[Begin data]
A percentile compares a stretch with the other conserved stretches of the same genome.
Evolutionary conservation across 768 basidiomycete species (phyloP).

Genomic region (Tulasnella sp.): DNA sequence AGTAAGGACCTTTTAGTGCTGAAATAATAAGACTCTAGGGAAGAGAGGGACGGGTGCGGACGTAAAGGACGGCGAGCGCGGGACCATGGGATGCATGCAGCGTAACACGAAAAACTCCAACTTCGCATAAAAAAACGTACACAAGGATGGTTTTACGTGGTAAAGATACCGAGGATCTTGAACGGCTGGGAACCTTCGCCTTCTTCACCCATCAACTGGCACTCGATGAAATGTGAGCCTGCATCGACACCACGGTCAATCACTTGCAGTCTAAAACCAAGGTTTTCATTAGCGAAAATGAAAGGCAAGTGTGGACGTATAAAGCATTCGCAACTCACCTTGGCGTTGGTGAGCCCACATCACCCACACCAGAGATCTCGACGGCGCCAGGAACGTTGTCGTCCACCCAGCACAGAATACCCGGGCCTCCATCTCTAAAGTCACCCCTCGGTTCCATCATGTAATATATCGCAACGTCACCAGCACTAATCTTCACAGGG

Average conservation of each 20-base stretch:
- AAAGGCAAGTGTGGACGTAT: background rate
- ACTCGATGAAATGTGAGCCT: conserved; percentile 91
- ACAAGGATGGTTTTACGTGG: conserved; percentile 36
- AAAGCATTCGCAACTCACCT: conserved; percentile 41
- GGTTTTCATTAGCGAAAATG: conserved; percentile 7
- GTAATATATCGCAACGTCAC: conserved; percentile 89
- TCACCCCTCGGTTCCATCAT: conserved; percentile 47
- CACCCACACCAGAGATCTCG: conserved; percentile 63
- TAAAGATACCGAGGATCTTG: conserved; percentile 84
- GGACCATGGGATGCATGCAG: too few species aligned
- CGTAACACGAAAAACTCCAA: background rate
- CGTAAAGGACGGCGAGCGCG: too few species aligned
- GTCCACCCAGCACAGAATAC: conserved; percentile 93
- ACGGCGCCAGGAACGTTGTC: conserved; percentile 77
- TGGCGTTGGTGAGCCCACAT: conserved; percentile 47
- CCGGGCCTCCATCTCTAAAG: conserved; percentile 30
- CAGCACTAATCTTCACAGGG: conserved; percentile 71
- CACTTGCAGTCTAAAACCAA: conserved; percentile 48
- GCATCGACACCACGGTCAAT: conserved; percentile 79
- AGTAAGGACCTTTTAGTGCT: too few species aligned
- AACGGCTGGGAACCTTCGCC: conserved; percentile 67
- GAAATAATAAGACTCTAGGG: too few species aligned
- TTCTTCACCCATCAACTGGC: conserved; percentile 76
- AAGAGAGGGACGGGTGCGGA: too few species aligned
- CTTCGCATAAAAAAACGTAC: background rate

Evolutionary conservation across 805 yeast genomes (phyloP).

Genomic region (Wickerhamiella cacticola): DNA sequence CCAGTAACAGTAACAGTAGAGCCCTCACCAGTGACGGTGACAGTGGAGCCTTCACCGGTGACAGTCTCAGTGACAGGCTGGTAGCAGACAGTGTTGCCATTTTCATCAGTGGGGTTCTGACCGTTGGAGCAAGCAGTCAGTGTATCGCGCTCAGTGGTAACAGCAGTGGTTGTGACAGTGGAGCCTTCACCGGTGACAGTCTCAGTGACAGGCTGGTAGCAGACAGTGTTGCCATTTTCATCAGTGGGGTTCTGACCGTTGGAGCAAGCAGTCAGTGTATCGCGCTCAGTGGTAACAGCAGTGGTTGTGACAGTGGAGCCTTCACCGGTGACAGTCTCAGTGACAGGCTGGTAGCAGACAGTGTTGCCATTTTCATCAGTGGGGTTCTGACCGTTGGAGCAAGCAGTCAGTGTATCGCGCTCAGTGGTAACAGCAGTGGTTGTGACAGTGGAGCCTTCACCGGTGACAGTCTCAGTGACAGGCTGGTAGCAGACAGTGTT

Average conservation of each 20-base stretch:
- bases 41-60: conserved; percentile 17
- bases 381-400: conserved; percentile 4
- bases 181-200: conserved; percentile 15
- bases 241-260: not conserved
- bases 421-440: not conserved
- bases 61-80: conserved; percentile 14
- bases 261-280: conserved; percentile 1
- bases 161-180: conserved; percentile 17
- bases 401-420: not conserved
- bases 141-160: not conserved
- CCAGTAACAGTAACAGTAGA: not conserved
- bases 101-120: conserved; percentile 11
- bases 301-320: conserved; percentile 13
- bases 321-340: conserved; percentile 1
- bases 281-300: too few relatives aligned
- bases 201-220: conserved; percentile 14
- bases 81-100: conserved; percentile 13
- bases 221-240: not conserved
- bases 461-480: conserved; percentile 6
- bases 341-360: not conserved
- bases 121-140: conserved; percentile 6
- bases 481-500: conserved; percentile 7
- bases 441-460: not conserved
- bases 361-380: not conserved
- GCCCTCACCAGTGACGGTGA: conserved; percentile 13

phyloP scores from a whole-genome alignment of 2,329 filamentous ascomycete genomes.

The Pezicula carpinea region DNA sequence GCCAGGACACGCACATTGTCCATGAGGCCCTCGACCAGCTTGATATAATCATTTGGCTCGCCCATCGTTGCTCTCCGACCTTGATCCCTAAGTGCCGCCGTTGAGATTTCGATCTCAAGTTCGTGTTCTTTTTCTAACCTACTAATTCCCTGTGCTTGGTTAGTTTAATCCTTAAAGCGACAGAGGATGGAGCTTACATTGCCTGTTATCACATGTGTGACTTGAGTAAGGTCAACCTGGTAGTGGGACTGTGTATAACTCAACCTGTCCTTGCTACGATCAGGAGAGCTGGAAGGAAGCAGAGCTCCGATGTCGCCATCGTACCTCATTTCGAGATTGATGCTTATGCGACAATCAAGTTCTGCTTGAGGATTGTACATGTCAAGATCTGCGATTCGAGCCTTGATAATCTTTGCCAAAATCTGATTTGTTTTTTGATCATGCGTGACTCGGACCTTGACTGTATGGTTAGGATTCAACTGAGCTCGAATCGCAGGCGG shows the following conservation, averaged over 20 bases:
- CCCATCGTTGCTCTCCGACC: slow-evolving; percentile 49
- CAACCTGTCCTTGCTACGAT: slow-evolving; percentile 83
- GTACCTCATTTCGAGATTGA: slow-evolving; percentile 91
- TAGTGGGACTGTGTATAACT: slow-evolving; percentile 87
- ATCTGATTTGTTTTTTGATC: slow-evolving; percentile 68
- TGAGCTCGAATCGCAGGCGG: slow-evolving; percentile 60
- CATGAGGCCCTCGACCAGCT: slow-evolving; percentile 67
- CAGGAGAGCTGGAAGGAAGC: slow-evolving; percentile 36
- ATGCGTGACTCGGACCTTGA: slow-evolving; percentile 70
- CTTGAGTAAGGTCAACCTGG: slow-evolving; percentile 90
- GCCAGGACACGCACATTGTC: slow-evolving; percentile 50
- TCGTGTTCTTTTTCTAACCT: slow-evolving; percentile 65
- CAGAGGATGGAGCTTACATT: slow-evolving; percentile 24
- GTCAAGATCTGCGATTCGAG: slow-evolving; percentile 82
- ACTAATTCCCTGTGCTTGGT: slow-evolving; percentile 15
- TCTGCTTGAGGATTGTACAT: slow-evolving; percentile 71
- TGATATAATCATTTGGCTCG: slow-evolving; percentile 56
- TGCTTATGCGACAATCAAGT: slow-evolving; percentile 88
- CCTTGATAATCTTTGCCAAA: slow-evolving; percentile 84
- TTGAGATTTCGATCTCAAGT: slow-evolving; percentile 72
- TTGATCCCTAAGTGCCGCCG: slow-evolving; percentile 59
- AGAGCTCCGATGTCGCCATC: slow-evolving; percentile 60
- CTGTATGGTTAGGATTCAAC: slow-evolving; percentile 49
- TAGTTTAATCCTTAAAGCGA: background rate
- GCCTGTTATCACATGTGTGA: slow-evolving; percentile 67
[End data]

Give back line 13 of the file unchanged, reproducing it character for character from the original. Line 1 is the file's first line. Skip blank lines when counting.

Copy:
- TAAAGATACCGAGGATCTTG: conserved; percentile 84